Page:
Japan’s economy could see ‘modest growth’ in 2020: Expert
The Bank of Japan kept monetary policy stable on Thursday and updated its economic outlook for next fiscal year, but warned of escalating risks going forward as new coronavirus emergency measures threaten to derail a fragile recovery.
Governor of the Bank of Japan Haruhiko kuroda said the board of directors also discussed a future review of the bank’s policy instruments, which is due to be published in March, but gave several hints as to what the outcome might be.
«Our review will not focus solely on addressing the side effects of our policies. We must make it more efficient and flexible», – said Kuroda during a press conference.
As expected, BOJ maintained its YCC target at -0.1% for short-term interest rates and around 0% for 10-year bond yields..
In fresh quarterly forecasts, the Bank of Japan raised its growth forecast for next fiscal year to 3.9% growth from 3.6% in hopes that a huge government spending package will cushion the blow from the pandemic..
The regulator maintains a gloomy view of future consumption, warning that service costs will remain under «strong downward pressure» due to new emergency measures taken this month.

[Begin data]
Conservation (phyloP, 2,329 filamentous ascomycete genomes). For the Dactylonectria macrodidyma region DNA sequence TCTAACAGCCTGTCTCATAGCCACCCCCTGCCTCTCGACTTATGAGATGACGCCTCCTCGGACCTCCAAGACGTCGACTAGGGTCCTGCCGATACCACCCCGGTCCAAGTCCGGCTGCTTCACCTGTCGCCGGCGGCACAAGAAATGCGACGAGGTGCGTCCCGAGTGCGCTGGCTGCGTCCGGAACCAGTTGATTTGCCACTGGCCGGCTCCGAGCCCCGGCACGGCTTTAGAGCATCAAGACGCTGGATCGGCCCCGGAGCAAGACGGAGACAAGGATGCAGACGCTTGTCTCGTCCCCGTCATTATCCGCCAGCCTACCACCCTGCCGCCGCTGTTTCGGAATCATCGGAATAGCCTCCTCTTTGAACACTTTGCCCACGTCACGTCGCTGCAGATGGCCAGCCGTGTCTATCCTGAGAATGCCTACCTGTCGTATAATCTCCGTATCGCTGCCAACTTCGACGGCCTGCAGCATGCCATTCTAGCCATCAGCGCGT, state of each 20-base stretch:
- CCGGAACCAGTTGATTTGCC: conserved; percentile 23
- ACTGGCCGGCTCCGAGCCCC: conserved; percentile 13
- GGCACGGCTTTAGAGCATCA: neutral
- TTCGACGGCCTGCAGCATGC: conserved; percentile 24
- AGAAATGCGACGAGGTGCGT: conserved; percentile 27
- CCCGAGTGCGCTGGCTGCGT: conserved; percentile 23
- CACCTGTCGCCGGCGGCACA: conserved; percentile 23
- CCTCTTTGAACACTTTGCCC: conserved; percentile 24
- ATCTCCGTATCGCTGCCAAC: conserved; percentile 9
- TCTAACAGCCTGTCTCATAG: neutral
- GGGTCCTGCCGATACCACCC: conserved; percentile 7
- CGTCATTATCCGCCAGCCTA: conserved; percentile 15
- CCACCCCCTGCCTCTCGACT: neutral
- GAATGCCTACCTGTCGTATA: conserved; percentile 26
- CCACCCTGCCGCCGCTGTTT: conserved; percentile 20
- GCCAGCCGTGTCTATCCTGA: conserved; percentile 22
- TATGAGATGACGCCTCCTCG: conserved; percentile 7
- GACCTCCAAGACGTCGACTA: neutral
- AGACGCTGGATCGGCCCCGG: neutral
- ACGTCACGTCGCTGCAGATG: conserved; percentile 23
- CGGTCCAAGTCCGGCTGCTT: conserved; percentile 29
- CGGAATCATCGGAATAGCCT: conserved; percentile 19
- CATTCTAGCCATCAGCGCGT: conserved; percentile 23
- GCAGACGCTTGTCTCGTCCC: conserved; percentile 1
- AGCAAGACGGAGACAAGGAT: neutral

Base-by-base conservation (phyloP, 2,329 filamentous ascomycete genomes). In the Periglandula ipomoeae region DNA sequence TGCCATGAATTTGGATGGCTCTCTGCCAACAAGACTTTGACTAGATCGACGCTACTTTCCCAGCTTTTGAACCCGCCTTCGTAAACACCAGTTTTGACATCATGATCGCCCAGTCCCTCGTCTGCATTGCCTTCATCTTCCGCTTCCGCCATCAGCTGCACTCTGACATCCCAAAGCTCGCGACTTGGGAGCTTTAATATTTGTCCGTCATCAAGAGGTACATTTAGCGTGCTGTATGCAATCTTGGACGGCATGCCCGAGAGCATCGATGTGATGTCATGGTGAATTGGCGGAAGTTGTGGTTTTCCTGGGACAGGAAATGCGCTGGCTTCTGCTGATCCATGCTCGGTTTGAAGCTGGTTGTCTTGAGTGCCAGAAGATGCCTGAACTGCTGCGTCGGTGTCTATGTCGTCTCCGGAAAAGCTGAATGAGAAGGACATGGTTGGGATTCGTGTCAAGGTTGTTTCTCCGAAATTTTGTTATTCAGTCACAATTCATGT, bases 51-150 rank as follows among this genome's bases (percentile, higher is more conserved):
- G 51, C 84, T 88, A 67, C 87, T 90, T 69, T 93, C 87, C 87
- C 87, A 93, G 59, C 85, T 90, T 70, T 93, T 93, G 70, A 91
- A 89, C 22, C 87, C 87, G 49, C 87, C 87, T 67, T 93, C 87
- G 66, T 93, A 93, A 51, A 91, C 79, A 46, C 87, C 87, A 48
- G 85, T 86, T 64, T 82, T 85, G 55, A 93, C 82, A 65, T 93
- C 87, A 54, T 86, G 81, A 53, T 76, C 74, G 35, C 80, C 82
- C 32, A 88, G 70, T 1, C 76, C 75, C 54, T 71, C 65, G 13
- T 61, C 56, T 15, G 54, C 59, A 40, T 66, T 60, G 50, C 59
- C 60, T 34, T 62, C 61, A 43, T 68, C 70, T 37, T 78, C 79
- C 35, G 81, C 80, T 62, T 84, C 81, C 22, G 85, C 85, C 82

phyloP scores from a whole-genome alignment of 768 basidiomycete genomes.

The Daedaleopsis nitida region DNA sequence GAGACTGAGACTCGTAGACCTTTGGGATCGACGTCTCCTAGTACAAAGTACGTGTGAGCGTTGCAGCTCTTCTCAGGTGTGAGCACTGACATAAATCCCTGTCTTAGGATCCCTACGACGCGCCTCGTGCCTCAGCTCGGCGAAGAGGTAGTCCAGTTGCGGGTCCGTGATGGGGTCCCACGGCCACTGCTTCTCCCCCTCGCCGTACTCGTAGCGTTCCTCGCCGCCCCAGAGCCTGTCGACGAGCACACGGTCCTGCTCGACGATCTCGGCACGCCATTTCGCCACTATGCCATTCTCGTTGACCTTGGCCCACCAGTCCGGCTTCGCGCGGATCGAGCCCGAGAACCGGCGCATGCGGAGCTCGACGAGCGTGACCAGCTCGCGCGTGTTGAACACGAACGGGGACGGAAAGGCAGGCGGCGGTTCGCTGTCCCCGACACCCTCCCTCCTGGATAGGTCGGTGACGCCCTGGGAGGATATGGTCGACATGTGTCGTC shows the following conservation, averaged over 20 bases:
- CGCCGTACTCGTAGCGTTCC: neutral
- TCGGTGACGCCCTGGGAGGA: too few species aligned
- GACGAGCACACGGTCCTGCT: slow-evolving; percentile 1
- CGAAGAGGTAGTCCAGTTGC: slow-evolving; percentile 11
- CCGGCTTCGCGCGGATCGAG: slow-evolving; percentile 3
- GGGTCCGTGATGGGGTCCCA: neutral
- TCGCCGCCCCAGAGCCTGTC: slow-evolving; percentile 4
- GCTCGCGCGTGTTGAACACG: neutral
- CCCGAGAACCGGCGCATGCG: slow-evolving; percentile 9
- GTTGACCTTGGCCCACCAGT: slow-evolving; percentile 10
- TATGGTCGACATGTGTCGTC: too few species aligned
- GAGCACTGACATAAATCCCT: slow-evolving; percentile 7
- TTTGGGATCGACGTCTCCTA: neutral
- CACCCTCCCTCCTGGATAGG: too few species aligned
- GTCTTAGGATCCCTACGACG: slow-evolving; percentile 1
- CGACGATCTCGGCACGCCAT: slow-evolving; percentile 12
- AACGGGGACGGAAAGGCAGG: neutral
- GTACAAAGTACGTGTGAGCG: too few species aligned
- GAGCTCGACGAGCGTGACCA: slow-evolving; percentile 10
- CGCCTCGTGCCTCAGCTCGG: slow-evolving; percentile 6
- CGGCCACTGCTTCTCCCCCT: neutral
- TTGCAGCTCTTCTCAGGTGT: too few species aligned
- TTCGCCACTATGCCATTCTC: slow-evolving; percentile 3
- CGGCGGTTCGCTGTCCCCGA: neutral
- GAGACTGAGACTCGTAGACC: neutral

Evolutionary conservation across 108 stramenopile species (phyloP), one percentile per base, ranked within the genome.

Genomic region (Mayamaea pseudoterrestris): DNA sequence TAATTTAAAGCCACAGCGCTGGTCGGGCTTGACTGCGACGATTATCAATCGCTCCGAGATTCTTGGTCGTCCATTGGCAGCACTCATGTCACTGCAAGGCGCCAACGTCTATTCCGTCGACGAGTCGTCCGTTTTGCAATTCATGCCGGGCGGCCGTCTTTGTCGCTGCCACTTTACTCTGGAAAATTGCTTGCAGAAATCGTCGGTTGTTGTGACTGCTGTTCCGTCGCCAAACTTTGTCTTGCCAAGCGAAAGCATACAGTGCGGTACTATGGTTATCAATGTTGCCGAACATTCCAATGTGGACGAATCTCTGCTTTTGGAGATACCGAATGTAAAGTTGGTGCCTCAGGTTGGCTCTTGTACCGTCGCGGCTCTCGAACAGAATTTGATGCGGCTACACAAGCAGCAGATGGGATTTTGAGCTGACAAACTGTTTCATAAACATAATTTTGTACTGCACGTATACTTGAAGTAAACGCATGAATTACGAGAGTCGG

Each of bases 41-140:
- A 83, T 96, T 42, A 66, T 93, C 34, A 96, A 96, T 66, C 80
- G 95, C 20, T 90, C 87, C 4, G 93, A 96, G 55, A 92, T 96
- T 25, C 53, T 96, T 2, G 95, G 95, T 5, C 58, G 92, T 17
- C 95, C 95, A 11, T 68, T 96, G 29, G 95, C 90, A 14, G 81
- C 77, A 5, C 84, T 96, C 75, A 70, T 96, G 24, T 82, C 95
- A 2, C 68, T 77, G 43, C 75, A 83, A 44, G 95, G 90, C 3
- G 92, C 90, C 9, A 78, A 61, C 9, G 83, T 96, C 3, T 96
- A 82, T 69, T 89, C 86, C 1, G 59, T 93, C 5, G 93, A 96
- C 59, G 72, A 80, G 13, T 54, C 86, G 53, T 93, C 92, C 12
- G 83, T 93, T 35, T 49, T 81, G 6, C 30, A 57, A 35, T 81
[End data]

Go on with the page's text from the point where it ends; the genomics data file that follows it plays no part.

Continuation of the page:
«Japan’s economy is gaining momentum», – said in a report by the Bank of Japan, offering a slightly more detailed overview of the situation than last month, when the regulator said that growth «is accelerating».
While Kuroda reaffirmed the Bank of Japan’s readiness to further increase stimulus, he expressed hope that robust exports and the anticipated deployment of vaccines will improve the prospects for economic recovery..
«I don’t think the risk of Japan going back to deflation is great», – he said, making it clear that the Bank of Japan is currently offering sufficient incentive to dampen the blow from the COVID-19 pandemic..
Many analysts expected the Bank of Japan to refrain from criticism ahead of the release of its policy review in March, which aims to make the regulator’s tools sustainable as Japan prepares for a protracted fight against COVID-19..
Reuters sources said the Bank of Japan will discuss ways to reduce large-scale ETF purchases and loosen control over YCC to breathe life into markets that have been undergoing harsh intervention for years..
Kuroda said the Bank of Japan could consider such options in its review, but stressed that the decision would depend on the outcome of its careful study of the implications and costs of YCC..
He also clarified that any steps the Bank of Japan will take will not lead to the removal of incentives..
«It is too early to exit our massive monetary easing program at this time, Kuroda said. – Western economies have taken steps to ease monetary policy for ten years, and none of them are thinking about quitting now».